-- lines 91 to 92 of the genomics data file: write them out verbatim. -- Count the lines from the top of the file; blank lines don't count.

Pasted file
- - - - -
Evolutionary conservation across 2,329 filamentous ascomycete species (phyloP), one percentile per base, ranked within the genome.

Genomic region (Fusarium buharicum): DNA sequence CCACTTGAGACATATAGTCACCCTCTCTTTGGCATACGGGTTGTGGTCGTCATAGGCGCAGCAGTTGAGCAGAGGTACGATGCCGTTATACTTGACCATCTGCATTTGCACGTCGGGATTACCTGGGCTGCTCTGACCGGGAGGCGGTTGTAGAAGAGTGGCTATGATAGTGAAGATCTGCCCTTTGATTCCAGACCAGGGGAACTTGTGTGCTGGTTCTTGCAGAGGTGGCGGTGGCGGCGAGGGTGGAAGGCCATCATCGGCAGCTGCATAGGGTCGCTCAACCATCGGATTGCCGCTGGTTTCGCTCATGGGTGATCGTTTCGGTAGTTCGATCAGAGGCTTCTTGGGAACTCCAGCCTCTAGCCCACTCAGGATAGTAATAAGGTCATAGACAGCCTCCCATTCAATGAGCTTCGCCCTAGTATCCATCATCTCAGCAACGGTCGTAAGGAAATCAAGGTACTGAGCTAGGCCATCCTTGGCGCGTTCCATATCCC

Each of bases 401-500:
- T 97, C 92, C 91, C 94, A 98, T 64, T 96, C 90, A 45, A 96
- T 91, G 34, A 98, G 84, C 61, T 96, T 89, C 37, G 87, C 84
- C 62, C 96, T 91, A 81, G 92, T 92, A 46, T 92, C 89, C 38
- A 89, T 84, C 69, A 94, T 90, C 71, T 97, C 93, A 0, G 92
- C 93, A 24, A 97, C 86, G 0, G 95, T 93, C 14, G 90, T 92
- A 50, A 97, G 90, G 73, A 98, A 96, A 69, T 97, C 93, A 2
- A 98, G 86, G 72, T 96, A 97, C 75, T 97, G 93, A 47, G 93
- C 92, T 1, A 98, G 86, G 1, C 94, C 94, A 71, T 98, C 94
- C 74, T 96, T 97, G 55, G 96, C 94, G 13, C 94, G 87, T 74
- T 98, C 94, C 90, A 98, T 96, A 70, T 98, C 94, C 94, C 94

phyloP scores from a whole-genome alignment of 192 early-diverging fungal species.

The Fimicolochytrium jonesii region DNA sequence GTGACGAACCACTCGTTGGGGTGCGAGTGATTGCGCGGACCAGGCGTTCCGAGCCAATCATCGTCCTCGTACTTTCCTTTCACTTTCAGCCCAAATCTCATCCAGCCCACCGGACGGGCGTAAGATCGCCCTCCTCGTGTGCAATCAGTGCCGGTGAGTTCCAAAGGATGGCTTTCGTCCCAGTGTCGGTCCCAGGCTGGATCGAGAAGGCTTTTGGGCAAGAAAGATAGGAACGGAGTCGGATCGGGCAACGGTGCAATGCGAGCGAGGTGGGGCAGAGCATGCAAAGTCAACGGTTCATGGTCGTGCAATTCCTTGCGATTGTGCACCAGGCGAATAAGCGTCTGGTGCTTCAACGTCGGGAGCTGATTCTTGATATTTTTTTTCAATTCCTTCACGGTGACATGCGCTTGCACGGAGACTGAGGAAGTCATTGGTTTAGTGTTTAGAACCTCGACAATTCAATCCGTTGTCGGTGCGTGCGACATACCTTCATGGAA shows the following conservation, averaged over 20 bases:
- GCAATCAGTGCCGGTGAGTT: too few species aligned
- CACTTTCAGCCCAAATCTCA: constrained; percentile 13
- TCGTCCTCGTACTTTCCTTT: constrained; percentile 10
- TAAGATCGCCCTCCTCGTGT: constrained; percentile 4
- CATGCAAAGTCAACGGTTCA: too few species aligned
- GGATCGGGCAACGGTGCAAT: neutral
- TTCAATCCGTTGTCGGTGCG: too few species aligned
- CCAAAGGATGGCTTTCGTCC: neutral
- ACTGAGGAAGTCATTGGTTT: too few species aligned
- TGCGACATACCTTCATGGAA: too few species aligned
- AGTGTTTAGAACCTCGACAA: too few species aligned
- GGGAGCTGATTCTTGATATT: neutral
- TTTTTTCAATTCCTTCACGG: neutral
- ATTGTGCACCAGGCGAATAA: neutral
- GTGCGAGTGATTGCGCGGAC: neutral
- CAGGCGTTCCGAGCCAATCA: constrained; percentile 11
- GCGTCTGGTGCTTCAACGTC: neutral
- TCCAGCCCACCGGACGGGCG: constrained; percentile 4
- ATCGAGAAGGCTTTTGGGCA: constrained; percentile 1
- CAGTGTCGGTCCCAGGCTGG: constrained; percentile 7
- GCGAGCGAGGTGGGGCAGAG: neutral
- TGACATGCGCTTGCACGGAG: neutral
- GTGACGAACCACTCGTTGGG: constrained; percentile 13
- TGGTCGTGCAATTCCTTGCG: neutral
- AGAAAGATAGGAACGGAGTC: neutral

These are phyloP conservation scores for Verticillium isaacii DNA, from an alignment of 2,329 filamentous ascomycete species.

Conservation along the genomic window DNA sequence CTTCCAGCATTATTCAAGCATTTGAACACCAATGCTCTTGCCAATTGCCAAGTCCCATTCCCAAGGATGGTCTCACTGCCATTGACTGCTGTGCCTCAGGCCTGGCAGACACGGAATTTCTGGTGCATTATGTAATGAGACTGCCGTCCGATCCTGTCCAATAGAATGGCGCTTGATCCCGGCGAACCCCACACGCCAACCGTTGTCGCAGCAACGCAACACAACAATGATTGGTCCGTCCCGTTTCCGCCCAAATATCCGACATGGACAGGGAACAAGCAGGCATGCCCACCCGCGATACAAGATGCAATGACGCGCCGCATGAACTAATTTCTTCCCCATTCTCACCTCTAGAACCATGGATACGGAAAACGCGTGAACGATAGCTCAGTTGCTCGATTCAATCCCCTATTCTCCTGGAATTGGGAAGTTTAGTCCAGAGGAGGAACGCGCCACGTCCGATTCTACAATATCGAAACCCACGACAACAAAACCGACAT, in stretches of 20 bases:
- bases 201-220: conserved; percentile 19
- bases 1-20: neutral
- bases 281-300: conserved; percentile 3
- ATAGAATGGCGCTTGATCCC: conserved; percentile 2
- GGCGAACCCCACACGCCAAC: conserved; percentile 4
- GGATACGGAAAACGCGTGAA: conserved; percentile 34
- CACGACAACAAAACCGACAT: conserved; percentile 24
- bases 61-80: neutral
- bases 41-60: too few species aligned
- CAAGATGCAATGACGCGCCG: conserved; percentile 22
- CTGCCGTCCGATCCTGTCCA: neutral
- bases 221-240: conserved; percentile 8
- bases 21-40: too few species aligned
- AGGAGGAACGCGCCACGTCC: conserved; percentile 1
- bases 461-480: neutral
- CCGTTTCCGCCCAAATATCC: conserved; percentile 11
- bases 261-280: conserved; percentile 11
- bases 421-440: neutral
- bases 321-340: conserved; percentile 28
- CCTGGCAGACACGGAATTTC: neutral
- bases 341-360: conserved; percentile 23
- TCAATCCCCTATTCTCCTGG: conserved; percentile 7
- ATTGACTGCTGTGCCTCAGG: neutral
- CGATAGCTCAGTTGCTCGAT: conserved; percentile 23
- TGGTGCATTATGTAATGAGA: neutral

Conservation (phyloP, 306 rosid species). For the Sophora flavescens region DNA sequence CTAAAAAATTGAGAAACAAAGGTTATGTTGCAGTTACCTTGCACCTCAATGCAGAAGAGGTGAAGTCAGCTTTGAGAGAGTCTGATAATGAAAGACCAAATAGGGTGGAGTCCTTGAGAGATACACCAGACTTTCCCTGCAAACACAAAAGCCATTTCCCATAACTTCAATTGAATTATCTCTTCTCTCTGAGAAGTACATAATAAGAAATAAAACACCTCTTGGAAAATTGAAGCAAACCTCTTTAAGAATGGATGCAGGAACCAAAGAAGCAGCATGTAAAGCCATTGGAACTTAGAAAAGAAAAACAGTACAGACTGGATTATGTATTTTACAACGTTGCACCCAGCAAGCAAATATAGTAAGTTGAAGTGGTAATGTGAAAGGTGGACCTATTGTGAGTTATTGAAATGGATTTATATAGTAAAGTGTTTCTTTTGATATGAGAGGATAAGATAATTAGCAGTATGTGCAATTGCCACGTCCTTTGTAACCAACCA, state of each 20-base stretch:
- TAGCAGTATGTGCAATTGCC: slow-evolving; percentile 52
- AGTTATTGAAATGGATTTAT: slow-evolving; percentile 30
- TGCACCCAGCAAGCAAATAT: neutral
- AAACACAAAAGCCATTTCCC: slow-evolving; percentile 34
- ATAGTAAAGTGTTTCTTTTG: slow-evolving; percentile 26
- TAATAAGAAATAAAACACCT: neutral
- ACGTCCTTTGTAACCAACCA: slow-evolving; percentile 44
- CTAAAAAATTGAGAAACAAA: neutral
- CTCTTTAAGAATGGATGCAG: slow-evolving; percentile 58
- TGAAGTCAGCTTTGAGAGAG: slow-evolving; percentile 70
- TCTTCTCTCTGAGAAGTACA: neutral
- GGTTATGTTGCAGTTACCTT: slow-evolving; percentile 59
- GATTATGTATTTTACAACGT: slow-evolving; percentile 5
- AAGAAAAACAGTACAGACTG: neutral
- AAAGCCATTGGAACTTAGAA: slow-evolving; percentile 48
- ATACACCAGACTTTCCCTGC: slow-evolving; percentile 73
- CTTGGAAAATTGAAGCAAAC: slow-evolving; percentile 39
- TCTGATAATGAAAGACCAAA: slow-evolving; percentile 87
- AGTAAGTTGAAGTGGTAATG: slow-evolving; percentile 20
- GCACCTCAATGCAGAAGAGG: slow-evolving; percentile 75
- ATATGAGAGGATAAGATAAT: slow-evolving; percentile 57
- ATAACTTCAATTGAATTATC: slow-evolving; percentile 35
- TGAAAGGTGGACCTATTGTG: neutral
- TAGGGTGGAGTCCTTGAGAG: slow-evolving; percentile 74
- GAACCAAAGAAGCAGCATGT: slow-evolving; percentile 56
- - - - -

- TGAAAGGTGGACCTATTGTG: neutral
- TAGGGTGGAGTCCTTGAGAG: slow-evolving; percentile 74